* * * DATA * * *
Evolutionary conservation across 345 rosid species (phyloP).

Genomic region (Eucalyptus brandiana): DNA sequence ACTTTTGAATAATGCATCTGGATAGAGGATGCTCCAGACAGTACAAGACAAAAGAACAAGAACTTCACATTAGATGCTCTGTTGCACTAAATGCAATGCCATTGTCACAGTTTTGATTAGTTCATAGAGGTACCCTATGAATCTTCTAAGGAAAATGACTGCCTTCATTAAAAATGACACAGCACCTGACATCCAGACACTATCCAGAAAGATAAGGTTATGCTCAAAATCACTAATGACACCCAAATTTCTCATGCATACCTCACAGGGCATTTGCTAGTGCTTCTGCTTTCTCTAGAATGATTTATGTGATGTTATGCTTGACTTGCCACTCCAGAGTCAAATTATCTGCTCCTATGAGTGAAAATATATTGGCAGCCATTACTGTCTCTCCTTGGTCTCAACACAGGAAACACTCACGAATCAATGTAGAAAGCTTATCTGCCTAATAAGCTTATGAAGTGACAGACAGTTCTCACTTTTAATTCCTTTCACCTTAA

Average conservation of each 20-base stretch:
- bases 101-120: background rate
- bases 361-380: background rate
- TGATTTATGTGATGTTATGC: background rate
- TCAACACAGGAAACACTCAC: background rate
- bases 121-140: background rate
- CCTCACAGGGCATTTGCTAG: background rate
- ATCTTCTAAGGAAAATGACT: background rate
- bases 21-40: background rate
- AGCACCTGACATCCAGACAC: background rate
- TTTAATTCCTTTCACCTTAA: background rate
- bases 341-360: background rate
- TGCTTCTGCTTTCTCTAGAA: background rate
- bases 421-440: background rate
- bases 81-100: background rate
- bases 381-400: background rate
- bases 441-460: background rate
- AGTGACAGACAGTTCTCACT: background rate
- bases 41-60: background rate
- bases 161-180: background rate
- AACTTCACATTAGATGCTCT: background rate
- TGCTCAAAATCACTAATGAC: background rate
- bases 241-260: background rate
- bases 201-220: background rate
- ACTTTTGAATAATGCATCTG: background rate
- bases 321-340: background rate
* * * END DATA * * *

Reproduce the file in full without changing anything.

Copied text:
Evolutionary conservation across 345 rosid species (phyloP).

Genomic region (Eucalyptus brandiana): DNA sequence ACTTTTGAATAATGCATCTGGATAGAGGATGCTCCAGACAGTACAAGACAAAAGAACAAGAACTTCACATTAGATGCTCTGTTGCACTAAATGCAATGCCATTGTCACAGTTTTGATTAGTTCATAGAGGTACCCTATGAATCTTCTAAGGAAAATGACTGCCTTCATTAAAAATGACACAGCACCTGACATCCAGACACTATCCAGAAAGATAAGGTTATGCTCAAAATCACTAATGACACCCAAATTTCTCATGCATACCTCACAGGGCATTTGCTAGTGCTTCTGCTTTCTCTAGAATGATTTATGTGATGTTATGCTTGACTTGCCACTCCAGAGTCAAATTATCTGCTCCTATGAGTGAAAATATATTGGCAGCCATTACTGTCTCTCCTTGGTCTCAACACAGGAAACACTCACGAATCAATGTAGAAAGCTTATCTGCCTAATAAGCTTATGAAGTGACAGACAGTTCTCACTTTTAATTCCTTTCACCTTAA

Average conservation of each 20-base stretch:
- bases 101-120: background rate
- bases 361-380: background rate
- TGATTTATGTGATGTTATGC: background rate
- TCAACACAGGAAACACTCAC: background rate
- bases 121-140: background rate
- CCTCACAGGGCATTTGCTAG: background rate
- ATCTTCTAAGGAAAATGACT: background rate
- bases 21-40: background rate
- AGCACCTGACATCCAGACAC: background rate
- TTTAATTCCTTTCACCTTAA: background rate
- bases 341-360: background rate
- TGCTTCTGCTTTCTCTAGAA: background rate
- bases 421-440: background rate
- bases 81-100: background rate
- bases 381-400: background rate
- bases 441-460: background rate
- AGTGACAGACAGTTCTCACT: background rate
- bases 41-60: background rate
- bases 161-180: background rate
- AACTTCACATTAGATGCTCT: background rate
- TGCTCAAAATCACTAATGAC: background rate
- bases 241-260: background rate
- bases 201-220: background rate
- ACTTTTGAATAATGCATCTG: background rate
- bases 321-340: background rate